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dc.contributor.authorShine, Philip
dc.contributor.authorScully, Ted
dc.contributor.authorUpton, John
dc.contributor.authorMurphy, Michael D.
dc.date.accessioned2020-06-17T15:54:19Z
dc.date.available2020-06-17T15:54:19Z
dc.date.issued2018-03-05
dc.identifier.citationShine, P., Scully, T., Upton, J. and Murphy, M. Multiple linear regression modelling of on-farm direct water and electricity consumption on pasture based dairy farms. Computers and Electronics in Agriculture, 2018, 148, 337-346. doi: https://dx.doi.org/10.1016/j.compag.2018.02.020en_US
dc.identifier.urihttp://hdl.handle.net/11019/2013
dc.descriptionpeer-revieweden_US
dc.description.abstractAn analysis into the impact of milk production, stock numbers, infrastructural equipment, managerial procedures and environmental conditions on dairy farm electricity and water consumption using multiple linear regression (MLR) modelling was carried out. Electricity and water consumption data were attained through the utilisation of a remote monitoring system installed on a study sample of 58 pasture-based, Irish commercial dairy farms between 2014 and 2016. In total, 15 and 20 dairy farm variables were analysed on their ability to predict monthly electricity and water consumption, respectively. The subsets of variables that had the greatest prediction accuracy on unseen electricity and water consumption data were selected by applying a univariate variable selection technique, all subsets regression and 10-fold cross validation. Overall, electricity consumption was more accurately predicted than water consumption with relative prediction error values of 26% and 49% for electricity and water, respectively. Milk production and the total number of dairy cows had the largest impact on electricity consumption while milk production, automatic parlour washing and whether winter building troughs were reported to be leaking had the largest impact on water consumption. A standardised regression analysis found that utilising ground water for pre-cooling milk increased electricity consumption by 0.11 standard deviations, while increasing water consumption by 0.06 standard deviations when recycled in an open loop system. Milk production had a large influence on model overprediction with large negative correlations of −0.90 and −0.82 between milk production and mean percentage error for electricity and water prediction, respectively. This suggested that overprediction was inflated when milk production was low and vice versa. Governing bodies, farmers and/or policy makers may use the developed MLR models to calculate the impact of Irish dairy farming on natural resources or as decision support tools to calculate potential impacts of on-farm mitigation practises.en_US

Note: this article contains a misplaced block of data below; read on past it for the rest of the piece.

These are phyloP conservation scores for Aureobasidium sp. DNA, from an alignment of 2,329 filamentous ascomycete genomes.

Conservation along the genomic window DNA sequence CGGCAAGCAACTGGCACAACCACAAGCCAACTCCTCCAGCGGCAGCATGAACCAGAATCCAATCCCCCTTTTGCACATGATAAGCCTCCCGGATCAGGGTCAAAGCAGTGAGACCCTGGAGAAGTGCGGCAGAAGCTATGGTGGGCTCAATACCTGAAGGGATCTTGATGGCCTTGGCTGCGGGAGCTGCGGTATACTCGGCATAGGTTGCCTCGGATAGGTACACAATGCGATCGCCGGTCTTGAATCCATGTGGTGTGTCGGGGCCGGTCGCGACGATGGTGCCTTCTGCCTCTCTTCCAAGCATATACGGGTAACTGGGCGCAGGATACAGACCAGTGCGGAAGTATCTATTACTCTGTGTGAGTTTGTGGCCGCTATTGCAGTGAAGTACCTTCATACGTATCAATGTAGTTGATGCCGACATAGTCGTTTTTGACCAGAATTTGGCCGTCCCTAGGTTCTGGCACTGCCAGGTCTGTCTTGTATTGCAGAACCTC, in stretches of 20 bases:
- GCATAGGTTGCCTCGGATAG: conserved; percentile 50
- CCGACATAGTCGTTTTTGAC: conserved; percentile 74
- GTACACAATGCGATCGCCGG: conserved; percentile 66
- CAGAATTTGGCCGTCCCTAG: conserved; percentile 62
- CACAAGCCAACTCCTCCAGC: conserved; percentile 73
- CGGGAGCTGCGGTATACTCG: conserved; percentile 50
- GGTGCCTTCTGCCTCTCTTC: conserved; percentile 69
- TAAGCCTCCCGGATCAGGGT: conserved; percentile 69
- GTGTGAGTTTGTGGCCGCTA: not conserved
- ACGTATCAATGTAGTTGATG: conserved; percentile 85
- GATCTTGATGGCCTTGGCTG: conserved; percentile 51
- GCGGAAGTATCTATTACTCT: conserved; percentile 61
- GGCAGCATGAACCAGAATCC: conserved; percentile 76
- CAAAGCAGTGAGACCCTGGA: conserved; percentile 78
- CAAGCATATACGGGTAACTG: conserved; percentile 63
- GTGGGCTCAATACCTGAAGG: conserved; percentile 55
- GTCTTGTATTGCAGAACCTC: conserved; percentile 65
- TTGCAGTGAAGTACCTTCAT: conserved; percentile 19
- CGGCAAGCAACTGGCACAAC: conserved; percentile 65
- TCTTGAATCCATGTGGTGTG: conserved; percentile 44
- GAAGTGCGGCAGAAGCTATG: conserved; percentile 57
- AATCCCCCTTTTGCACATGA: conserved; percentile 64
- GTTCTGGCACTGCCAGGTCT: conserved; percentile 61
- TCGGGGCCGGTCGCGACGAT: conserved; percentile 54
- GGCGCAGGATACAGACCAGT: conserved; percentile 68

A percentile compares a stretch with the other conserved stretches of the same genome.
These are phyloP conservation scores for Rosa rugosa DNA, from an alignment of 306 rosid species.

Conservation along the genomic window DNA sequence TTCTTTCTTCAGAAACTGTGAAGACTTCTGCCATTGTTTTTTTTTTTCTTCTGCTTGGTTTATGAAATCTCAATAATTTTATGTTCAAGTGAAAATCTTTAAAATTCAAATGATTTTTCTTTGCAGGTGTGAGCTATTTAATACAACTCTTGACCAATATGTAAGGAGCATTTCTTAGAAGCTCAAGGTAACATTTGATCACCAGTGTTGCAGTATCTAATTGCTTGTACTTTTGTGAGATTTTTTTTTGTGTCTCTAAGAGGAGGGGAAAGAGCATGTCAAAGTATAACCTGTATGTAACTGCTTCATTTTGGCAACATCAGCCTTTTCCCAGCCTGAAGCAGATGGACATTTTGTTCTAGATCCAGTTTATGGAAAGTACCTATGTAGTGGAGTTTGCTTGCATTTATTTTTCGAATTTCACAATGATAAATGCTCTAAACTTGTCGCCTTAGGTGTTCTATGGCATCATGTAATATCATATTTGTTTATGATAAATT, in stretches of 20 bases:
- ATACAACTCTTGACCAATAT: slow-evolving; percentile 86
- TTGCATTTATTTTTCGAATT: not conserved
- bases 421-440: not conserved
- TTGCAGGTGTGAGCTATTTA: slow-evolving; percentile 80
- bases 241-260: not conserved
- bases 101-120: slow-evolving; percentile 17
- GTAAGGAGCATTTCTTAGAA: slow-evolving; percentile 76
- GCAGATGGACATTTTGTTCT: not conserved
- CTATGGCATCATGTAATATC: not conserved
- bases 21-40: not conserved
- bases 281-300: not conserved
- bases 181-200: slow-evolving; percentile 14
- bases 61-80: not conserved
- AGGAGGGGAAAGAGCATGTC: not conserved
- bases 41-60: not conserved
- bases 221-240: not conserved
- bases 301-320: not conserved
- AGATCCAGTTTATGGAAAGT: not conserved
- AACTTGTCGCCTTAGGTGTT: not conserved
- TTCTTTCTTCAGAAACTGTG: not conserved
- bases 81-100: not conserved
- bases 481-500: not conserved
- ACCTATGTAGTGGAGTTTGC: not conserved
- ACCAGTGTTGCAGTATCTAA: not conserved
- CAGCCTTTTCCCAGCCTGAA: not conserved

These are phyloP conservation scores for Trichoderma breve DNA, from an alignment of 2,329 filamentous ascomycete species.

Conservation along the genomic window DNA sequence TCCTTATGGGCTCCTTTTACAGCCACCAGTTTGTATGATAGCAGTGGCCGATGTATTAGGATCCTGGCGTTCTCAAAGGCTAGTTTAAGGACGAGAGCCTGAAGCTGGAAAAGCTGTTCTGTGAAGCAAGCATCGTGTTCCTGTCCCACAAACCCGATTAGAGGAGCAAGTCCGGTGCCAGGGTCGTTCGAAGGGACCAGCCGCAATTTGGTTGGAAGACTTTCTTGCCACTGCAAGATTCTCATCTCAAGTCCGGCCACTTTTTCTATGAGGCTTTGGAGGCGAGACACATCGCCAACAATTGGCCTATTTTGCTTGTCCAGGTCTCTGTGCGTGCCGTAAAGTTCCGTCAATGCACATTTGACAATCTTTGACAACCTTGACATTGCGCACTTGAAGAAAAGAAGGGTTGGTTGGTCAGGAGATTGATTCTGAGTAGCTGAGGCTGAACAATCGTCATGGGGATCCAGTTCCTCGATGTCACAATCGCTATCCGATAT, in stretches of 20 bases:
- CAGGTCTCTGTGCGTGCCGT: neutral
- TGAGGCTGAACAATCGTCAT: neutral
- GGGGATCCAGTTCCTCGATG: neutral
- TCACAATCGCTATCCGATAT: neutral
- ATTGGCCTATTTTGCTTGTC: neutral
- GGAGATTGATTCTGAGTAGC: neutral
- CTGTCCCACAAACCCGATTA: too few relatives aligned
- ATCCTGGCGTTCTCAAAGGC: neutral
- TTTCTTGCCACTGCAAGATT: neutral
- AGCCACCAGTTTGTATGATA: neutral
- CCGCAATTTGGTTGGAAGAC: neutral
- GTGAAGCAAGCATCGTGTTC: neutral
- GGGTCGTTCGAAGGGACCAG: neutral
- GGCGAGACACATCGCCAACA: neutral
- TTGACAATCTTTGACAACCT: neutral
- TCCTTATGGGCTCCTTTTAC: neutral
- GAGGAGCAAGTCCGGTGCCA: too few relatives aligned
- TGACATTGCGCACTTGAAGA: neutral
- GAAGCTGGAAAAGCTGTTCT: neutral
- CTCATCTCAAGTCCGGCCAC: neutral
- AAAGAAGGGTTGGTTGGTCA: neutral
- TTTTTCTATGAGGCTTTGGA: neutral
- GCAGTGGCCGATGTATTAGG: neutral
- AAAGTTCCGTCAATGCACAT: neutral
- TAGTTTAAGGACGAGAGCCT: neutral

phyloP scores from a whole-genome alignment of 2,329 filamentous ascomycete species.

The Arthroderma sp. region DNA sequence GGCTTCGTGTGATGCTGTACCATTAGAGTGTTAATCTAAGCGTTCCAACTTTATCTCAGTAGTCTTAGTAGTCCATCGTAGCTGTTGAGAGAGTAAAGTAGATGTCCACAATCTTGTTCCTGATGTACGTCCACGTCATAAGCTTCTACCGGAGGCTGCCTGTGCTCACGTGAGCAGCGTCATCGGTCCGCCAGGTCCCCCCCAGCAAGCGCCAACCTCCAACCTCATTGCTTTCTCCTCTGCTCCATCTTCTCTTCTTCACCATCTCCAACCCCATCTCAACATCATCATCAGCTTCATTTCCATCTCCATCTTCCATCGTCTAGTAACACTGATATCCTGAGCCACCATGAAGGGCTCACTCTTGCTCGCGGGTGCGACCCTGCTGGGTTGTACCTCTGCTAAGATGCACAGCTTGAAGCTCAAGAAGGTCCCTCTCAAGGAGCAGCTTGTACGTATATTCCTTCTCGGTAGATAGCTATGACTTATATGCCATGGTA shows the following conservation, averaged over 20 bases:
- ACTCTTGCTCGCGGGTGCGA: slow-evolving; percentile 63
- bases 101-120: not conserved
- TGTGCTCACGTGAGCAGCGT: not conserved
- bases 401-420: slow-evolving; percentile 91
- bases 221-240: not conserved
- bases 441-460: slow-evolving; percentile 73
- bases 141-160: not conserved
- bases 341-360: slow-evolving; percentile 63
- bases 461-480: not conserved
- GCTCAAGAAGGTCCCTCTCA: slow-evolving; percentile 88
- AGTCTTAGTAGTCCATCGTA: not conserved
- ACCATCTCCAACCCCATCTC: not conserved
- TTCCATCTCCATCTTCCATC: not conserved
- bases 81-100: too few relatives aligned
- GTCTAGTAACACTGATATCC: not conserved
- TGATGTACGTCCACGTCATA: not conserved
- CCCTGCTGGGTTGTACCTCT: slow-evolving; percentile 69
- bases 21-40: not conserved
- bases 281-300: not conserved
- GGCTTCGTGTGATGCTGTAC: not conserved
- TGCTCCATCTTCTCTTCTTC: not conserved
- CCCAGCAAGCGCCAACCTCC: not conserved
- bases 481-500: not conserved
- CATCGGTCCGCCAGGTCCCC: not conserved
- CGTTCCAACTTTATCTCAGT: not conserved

dc.language.isoenen_US
dc.publisherElsevieren_US
dc.relation.ispartofseriesComputers and Electronics in Agriculture;Vol. 148
dc.rightsAttribution-NonCommercial-ShareAlike 3.0 United States*
dc.rights.urihttp://creativecommons.org/licenses/by-nc-sa/3.0/us/*
dc.subjectdairy farmen_US
dc.subjectMLRen_US
dc.subjectmultiple linear regressionen_US
dc.subjectwater consumptionen_US
dc.subjectelectricity consumptionen_US
dc.subjectmodel accuracyen_US
dc.titleMultiple linear regression modelling of on-farm direct water and electricity consumption on pasture based dairy farmsen_US
dc.typeArticleen_US
dc.embargo.terms2019-03-05en_US
dc.identifier.doihttps://dx.doi.org/10.1016/j.compag.2018.02.020
dc.contributor.sponsorInstitutes of Technology Irelanden_US
dc.contributor.sponsorDepartment of Agriculture, Food and the Marineen_US
dc.contributor.sponsorSustainable Energy Authority of Irelanden_US
refterms.dateFOA2019-03-05T00:00:00Z


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  • Livestock Systems [200]
    Teagasc LIvestock Systems Department includes Dairy, Cattle and Sheep research.

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Attribution-NonCommercial-ShareAlike 3.0 United States
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